Star sub Luis Diaz helps Liverpool rediscover themselves
January transfers are possibly more difficult. The season is in full swing when the player has to adjust to a new team, sometimes new country, live in a hotel and learn a language while looking for lodgings. Even otherwise as Jack Grealish, Timo Werner, Eden Hazard, Fabino, Takumi Minamino and Andrew Robertson among many others have shown, settling-down pangs can be difficult. The problem is compounded when the player joins a team that plays with the intensity of Juergen Klopp’s Liverpool.
Luis Diaz faced everything mentioned above but possibly because Porto have a similar style, he made an immediate impact against Cardiff City in the FA Cup; his high-energy game and eagerness to press helping create a goal. This was after one session at Liverpool who landed him this January for approximately £37.5m because debt-strapped Porto’s need for money outstripped their desire to keep the Colombian. So, Tuesday night at Estadio de la Ceramica wasn’t the first time Diaz made an immediate impact. He has, as Klopp has said, looked like a Liverpool player from the start. One who from being an option for Sadio Mane is now often the first choice on the left.
As part of the indigenous Wayuu community living in north-east Colombia, Diaz has had a difficult childhood. A BBC report said 4,770 children of that community died of malnutrition between 2008 and 2016. Diaz wasn’t immune to it either, former Colombia international John Diaz had told BBC. Which is why Barranquilla FC, Diaz’s first club, put him on a diet and increased his weight by 10kg. Yet, despite being skinny, Diaz had impressed among hundreds of triallists to make the team for Copa America of Indigenous People in 2015. Adversity doesn’t faze him.
Adversity is what Liverpool faced when Klopp got Diaz on. Villarreal had neutralised the 2-0 advantage through goals from Boulaye Dia and Francis Coquelin. Who else would typify the German’s desire to show that “mentality monsters were in town”? In 15 minutes Diaz had more touches than Diogo Jota, whom he replaced, had in the first half. He had four shots and completed four take-ons, as per Squawka, the most by any Liverpool player.
Diaz is strong, wants the ball and has the spunk, speed and skill to run at defenders. Ask Juan Foyth. In the 53rd minute, Diaz took on Foyth and drew a challenge from another defender, skewing Villarreal’s defensive shape, before finding Trent Alexander-Arnold. An acrobatic side-volley that went nowhere followed and soon after, Diaz beat Raul Albiol on the turn.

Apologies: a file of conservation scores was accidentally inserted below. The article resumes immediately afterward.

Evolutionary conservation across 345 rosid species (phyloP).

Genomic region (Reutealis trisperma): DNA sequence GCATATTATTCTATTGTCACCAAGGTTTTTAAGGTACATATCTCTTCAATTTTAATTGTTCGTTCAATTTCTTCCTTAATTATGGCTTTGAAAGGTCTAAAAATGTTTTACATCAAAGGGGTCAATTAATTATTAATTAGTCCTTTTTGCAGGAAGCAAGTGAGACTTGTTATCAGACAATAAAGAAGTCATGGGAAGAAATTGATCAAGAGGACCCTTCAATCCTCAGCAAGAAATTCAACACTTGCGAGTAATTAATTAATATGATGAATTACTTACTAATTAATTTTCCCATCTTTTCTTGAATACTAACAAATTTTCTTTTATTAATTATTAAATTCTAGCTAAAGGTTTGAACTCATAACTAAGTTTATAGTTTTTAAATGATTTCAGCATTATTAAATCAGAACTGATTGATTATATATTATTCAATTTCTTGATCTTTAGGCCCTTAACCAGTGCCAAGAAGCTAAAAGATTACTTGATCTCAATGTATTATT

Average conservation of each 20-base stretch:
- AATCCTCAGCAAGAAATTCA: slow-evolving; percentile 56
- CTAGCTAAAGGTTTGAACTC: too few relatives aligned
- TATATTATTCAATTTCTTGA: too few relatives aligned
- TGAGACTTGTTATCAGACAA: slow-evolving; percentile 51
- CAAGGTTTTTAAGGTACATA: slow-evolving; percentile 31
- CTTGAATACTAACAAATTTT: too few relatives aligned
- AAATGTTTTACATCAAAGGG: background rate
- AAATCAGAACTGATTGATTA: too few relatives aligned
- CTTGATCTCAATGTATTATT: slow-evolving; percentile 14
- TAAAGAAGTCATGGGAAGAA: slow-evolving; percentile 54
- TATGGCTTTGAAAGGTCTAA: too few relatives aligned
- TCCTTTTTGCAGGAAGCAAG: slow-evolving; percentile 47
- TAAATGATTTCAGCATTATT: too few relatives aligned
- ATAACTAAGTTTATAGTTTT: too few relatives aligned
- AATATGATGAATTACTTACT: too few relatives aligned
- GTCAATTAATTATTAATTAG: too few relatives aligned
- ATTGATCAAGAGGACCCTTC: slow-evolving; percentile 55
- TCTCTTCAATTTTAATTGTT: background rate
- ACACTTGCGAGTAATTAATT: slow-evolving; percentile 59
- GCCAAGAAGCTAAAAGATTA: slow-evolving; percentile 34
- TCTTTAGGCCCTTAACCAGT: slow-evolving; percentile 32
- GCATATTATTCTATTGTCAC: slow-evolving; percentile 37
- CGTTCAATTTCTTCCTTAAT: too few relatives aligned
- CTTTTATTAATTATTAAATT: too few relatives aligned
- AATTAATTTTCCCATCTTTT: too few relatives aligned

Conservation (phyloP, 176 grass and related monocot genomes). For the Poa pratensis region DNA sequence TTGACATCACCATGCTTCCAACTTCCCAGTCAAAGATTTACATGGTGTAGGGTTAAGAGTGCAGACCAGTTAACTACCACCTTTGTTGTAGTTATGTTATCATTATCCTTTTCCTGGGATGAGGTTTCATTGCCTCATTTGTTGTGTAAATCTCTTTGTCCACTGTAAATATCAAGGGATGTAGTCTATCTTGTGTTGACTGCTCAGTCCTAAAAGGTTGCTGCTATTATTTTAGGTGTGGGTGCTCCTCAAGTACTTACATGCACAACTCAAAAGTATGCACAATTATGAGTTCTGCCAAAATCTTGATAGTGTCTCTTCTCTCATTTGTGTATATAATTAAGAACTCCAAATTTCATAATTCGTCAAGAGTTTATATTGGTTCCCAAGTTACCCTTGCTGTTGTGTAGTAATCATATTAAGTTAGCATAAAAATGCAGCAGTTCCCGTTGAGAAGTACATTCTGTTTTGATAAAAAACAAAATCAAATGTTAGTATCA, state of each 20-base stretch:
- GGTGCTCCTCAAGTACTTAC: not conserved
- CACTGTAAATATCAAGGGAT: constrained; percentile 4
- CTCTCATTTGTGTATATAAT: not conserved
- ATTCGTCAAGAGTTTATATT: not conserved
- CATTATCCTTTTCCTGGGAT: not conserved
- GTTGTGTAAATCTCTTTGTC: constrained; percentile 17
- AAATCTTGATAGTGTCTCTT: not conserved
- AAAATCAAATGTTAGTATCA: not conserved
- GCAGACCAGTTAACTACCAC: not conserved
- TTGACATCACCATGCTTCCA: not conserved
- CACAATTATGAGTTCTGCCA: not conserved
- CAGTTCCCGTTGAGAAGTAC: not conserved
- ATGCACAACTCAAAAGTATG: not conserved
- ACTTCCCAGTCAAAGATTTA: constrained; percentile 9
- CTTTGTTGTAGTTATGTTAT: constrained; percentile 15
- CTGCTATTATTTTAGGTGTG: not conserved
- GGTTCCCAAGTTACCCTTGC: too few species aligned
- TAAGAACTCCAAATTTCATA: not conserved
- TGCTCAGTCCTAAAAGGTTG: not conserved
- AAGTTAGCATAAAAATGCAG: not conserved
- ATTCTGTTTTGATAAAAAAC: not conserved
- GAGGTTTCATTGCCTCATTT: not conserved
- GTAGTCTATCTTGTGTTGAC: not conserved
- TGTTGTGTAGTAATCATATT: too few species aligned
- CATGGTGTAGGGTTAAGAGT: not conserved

Villarreal had started in fifth gear. By the third minute, Diya had scored emerging from Virgil van Dijk’s shadow. Left back Pervis Estupinan was playing so high that Alexander-Arnold was pegged to his half. Etienne Capoue was controlling the midfield and the way Villarreal sliced through Liverpool’s press in the 22nd minute showed who was bossing the proceedings. And when Estupinan was caught out for staying too high, Albiol rolled back the years and beat Jota to a sprint.
Klopp was visibly worried and Villarreal head coach Unai Emery, clapping and prowling the touchline, looking a different person from Anfield last week and in charge of a different team almost. Villarreal had a penalty claim turned down when Alisson got into a tangle with Giovani Lo Celso but scored when Capoue found Coquelin. So crucial to their success under Klopp, Liverpool’s full backs Robertson and Alexander-Arnold were responsible for the goal; the left back because he let Capoue in and the other for ball watching. Coquelin celebrated by tapping his watch, indicating possibly that Villarreal could do it in 90.
In the first half, Liverpool had 66% possession, they averaged 75% this term, and won 46% of duels. They had two shots, zero on target and 49% possession (Squawka). The forwards were too high and midfielders were not running into half spaces, said Klopp. “We didn’t play any football in the first half,” said Alexander-Arnold.
In this situation, enter Diaz. As Villarreal tried to batten down the hatches—it would have been difficult to keep that intensity going for another 45—he began running at them. Liverpool had 15 attempts in the game, 13 coming after half-time. In the second half, Liverpool’s passing accuracy improved to 84% and they won 66% of the duels. Liverpool were back to being Liverpool. In the first 25 minutes of the second half, Liverpool had eight shots, three on target, 75% possession and two goals.
The first came when Fabinho and Mo Salah’s give-go drew Capoue out of position before the Brazilian shot through goalie Geronimo Rulli’s legs. For the second, Diaz timed his run so well to meet Alexander-Arnold’s redemption pass that it would be unfair to blame only the goalie for letting the header in. When Rulli charged out and was beaten, Mane ensured the night would end far differently from how it began.
Like at home, Liverpool had a better second half, and though it would be unfair to credit the turnaround to Diaz, he played a part. “He started pushing them back by dribbling with it,” said Robertson. That contributed to a third Champions League final in five seasons, 10th overall, with a club record 139 goals en route.
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